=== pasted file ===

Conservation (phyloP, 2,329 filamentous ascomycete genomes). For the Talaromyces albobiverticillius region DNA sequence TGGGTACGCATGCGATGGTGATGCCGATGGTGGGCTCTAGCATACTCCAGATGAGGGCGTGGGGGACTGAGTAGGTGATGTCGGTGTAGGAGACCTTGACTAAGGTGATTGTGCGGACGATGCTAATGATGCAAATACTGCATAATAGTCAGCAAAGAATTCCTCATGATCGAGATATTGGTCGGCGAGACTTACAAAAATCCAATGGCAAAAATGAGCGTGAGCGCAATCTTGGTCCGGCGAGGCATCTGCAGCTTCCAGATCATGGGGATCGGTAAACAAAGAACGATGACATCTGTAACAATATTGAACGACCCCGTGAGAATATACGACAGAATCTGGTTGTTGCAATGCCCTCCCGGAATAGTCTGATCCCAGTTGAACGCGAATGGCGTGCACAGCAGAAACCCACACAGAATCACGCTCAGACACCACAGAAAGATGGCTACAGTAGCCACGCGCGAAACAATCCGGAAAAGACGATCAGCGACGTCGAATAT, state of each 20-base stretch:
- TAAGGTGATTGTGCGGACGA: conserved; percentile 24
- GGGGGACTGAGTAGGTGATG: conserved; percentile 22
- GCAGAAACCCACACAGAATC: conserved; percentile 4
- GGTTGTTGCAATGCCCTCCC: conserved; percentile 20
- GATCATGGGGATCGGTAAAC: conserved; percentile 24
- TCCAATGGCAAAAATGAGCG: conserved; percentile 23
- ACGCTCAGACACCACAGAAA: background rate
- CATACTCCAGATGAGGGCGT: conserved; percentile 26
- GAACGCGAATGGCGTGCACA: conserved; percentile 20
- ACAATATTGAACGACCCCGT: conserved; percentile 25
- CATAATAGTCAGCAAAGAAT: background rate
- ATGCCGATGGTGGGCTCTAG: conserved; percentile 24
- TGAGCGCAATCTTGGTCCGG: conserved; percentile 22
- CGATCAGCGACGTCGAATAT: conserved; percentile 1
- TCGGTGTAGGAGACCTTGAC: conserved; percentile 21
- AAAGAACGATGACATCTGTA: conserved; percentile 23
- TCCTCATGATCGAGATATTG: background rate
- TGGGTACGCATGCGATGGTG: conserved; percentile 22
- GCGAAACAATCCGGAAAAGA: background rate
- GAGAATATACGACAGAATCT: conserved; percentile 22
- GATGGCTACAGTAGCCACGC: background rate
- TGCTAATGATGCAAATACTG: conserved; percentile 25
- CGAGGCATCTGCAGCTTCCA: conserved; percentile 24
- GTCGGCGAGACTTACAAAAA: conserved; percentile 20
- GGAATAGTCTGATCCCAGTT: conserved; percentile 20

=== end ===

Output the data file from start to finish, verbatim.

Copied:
Conservation (phyloP, 2,329 filamentous ascomycete genomes). For the Talaromyces albobiverticillius region DNA sequence TGGGTACGCATGCGATGGTGATGCCGATGGTGGGCTCTAGCATACTCCAGATGAGGGCGTGGGGGACTGAGTAGGTGATGTCGGTGTAGGAGACCTTGACTAAGGTGATTGTGCGGACGATGCTAATGATGCAAATACTGCATAATAGTCAGCAAAGAATTCCTCATGATCGAGATATTGGTCGGCGAGACTTACAAAAATCCAATGGCAAAAATGAGCGTGAGCGCAATCTTGGTCCGGCGAGGCATCTGCAGCTTCCAGATCATGGGGATCGGTAAACAAAGAACGATGACATCTGTAACAATATTGAACGACCCCGTGAGAATATACGACAGAATCTGGTTGTTGCAATGCCCTCCCGGAATAGTCTGATCCCAGTTGAACGCGAATGGCGTGCACAGCAGAAACCCACACAGAATCACGCTCAGACACCACAGAAAGATGGCTACAGTAGCCACGCGCGAAACAATCCGGAAAAGACGATCAGCGACGTCGAATAT, state of each 20-base stretch:
- TAAGGTGATTGTGCGGACGA: conserved; percentile 24
- GGGGGACTGAGTAGGTGATG: conserved; percentile 22
- GCAGAAACCCACACAGAATC: conserved; percentile 4
- GGTTGTTGCAATGCCCTCCC: conserved; percentile 20
- GATCATGGGGATCGGTAAAC: conserved; percentile 24
- TCCAATGGCAAAAATGAGCG: conserved; percentile 23
- ACGCTCAGACACCACAGAAA: background rate
- CATACTCCAGATGAGGGCGT: conserved; percentile 26
- GAACGCGAATGGCGTGCACA: conserved; percentile 20
- ACAATATTGAACGACCCCGT: conserved; percentile 25
- CATAATAGTCAGCAAAGAAT: background rate
- ATGCCGATGGTGGGCTCTAG: conserved; percentile 24
- TGAGCGCAATCTTGGTCCGG: conserved; percentile 22
- CGATCAGCGACGTCGAATAT: conserved; percentile 1
- TCGGTGTAGGAGACCTTGAC: conserved; percentile 21
- AAAGAACGATGACATCTGTA: conserved; percentile 23
- TCCTCATGATCGAGATATTG: background rate
- TGGGTACGCATGCGATGGTG: conserved; percentile 22
- GCGAAACAATCCGGAAAAGA: background rate
- GAGAATATACGACAGAATCT: conserved; percentile 22
- GATGGCTACAGTAGCCACGC: background rate
- TGCTAATGATGCAAATACTG: conserved; percentile 25
- CGAGGCATCTGCAGCTTCCA: conserved; percentile 24
- GTCGGCGAGACTTACAAAAA: conserved; percentile 20
- GGAATAGTCTGATCCCAGTT: conserved; percentile 20